Wednesday, November 14, 2007

Fantastically Poor Reporting

This article reviews the results of a recent study linking materialism and self-esteem. It's terrible. Not the study, but the reporting about it. I'm guessing that this kind of poor reporting will occur all over the place as the study gets some traction in the media.

The first problem:
"Researchers have found that low self-esteem and materialism are not just a correlation, but also a causal relationship where low self esteem increases materialism, and materialism can also create low self-esteem."

This fundamentally fails to appreciate the definitions of correlation and causality (not to mention proper usage of those words). If self-esteem and materialism are significantly related to each other (say in a regression), then we can conclude they are correlated. Without proper identification, though, we can say nothing about which direction the causality runs. That is, we cannot be sure if self-esteem causes materialism or vice versa. An unidentified correlation presumes that causality runs both ways. They do not "find" that causation runs both ways, until we have identification we have to assume that it does.

The second problem:
"The paradox that findings such as these bring up, is that consumerism is good for the economy but bad for the individual. In the short run, it’s good for the economy when young people believe they need to buy an entirely new wardrobe every year, for example. But the hidden cost is much higher than the dollar amount. There are costs in happiness when people believe that their value is extrinsic. There are also environmental costs associated with widespread materialism."

This is just dumb. If you want to make statements regarding the economy, you should know something about how it works. And you should know something about how people work. "Consumerism is good for the economy" is an ignorant statement. A brief increase in consumer spending may boost GDP for a short period before prices rise. However, increasing consumer spending means that less money is saved, and this means that growth is lower in the long run due to less investment. If materialism raises consumption permanently, we'll have lower long run income per capita. "But the hidden cost is much higher than the dollar amount". The dollar amount of what? The dollar amount of increased spending? I thought this was a good thing, not a cost. What the author means is that there are hidden costs that offset his (false) benefits of higher consumer spending.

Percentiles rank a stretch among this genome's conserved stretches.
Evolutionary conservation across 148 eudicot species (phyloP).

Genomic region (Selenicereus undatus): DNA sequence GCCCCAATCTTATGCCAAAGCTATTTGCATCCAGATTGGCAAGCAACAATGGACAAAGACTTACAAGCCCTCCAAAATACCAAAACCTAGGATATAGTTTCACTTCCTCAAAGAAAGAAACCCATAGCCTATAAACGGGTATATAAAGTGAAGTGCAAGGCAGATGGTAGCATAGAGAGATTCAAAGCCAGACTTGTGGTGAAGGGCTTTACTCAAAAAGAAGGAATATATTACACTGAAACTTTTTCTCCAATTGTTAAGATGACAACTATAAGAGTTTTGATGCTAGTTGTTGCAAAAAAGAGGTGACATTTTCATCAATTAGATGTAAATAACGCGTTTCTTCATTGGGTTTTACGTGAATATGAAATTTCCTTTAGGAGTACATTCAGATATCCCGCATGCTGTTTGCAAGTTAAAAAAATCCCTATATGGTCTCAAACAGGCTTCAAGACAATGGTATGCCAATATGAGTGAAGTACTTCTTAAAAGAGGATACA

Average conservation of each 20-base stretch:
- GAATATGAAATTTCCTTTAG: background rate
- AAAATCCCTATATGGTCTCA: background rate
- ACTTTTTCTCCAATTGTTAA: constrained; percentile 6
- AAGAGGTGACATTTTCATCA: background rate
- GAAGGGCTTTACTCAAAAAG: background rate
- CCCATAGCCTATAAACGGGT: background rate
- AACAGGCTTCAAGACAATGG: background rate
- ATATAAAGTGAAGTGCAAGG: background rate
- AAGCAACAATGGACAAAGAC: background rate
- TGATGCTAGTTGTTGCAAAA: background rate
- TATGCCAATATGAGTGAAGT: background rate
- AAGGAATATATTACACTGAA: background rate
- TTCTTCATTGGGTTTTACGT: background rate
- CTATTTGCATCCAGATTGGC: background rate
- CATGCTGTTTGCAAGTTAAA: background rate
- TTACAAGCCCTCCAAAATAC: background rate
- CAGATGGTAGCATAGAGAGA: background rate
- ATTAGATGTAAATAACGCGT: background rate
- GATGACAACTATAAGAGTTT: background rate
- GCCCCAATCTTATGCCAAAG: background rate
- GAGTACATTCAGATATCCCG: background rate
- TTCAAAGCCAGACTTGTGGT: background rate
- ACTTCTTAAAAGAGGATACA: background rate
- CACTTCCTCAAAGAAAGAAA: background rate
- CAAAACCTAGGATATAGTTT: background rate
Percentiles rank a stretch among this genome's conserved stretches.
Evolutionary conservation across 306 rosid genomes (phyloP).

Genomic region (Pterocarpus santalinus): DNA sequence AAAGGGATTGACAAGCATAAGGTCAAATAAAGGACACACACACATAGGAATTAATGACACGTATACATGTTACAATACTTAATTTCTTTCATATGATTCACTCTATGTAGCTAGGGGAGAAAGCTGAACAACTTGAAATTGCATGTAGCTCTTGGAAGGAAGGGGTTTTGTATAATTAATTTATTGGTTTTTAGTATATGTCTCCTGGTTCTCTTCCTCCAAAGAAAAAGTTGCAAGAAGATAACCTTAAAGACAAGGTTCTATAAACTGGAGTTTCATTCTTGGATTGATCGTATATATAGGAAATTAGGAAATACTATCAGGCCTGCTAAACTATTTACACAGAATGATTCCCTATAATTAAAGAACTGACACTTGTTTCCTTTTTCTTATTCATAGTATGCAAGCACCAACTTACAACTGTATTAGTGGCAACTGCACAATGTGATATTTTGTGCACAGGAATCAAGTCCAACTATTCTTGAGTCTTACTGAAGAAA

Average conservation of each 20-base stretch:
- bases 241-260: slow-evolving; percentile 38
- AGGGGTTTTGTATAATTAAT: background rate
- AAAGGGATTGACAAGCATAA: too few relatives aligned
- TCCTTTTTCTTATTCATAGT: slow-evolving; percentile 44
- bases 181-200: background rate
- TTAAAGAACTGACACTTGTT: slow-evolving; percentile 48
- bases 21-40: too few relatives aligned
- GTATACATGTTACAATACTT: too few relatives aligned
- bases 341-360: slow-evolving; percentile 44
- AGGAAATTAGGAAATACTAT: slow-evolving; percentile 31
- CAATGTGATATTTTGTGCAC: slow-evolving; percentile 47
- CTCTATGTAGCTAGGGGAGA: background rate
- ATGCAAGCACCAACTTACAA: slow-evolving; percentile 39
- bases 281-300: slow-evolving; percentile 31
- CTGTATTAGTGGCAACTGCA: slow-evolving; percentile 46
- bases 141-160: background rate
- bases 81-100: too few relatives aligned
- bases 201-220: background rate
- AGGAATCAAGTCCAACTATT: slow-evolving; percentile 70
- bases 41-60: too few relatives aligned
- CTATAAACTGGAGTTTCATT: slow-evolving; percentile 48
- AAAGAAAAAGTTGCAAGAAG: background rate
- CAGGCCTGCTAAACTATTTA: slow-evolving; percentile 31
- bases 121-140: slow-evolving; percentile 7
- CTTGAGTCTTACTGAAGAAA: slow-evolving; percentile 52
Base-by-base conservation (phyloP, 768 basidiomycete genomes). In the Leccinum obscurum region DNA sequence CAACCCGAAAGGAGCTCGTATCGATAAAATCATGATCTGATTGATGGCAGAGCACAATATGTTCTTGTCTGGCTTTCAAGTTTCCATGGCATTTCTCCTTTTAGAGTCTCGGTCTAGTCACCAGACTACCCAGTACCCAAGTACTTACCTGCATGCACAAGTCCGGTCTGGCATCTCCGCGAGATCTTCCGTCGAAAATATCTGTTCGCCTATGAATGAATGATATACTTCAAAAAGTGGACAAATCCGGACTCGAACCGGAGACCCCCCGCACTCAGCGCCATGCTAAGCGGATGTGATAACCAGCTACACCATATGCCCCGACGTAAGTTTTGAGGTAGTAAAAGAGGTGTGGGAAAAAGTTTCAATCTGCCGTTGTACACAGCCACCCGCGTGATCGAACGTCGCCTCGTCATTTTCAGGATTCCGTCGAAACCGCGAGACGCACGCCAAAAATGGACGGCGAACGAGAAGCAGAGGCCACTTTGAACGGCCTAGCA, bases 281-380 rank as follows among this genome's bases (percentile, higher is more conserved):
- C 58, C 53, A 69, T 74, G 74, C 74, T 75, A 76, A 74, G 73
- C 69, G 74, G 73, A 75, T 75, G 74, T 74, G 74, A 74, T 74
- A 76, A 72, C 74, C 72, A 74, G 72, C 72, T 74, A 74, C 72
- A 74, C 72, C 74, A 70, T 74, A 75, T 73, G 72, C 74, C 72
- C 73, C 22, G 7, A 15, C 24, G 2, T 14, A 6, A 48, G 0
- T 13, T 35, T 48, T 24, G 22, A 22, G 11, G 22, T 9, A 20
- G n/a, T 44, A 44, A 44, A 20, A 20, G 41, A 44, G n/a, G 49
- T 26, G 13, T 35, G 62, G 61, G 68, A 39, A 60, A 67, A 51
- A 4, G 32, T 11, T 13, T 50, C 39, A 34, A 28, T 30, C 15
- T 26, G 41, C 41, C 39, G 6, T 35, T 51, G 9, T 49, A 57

And what are these hidden costs? The loss of happiness from extrinsic self-esteem is one. I don't mean to be cynical, but the whole point of materialism is to boost my self-esteem extrinsically when my intrinsic self-esteem is low. So it doesn't necessarily mean that I'm less happy. From the outside, perhaps I think this not a good trade-off, but the conclusion does not follow automatically.

The second hidden cost is the ephemeral "environmental costs". This would only be true if the goods preferred by materialistic people were relatively "dirty" compared to the goods purchased by less materialistic people. As less materialistic people, by definition, spend less, they should be saving more. This higher savings would be loaned out so that others could buy investment goods (houses and factories). I'm not convinced that Gap jeans are necessarily worse for the environment than another McMansion going up. At a minimum, one would have to support this statement with some kind of evidence.

All in all, a stunningly bad piece of reporting. Cheers.

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